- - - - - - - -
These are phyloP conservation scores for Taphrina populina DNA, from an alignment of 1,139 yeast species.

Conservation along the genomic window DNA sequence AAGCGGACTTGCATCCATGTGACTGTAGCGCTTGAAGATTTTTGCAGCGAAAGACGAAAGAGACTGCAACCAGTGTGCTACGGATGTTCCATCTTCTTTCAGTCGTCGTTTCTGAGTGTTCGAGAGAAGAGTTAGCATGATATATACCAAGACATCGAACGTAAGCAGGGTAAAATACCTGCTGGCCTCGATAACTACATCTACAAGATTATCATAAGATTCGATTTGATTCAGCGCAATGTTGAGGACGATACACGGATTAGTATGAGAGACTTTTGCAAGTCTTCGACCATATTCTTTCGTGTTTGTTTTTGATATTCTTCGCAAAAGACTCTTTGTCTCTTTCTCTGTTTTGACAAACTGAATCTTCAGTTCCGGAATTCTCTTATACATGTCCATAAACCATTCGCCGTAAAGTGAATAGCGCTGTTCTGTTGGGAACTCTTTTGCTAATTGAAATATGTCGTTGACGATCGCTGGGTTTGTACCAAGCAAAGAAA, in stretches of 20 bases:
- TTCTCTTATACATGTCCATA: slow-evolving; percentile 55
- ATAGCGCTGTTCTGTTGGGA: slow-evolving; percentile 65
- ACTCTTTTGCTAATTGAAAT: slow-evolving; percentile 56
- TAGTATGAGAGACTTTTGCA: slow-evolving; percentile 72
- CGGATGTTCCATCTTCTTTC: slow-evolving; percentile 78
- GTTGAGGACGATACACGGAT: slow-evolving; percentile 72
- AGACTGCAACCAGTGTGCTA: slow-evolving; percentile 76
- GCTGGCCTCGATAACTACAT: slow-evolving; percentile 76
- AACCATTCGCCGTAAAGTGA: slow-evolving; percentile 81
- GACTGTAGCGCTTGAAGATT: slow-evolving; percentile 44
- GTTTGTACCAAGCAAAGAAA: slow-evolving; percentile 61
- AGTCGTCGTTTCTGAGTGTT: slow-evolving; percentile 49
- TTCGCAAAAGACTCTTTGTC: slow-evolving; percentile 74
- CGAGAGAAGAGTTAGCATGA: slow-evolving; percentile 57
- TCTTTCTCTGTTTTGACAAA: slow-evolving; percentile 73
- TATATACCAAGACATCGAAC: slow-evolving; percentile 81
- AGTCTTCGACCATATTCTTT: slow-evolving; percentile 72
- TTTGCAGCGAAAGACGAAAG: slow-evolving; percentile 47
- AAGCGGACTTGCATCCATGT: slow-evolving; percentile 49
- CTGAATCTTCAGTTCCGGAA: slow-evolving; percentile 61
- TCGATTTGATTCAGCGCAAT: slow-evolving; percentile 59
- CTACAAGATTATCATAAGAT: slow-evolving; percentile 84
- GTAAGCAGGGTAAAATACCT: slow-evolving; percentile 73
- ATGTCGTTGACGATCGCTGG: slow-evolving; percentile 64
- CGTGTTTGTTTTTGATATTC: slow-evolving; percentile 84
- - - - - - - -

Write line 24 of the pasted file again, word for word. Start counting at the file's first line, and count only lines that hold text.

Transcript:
- CTACAAGATTATCATAAGAT: slow-evolving; percentile 84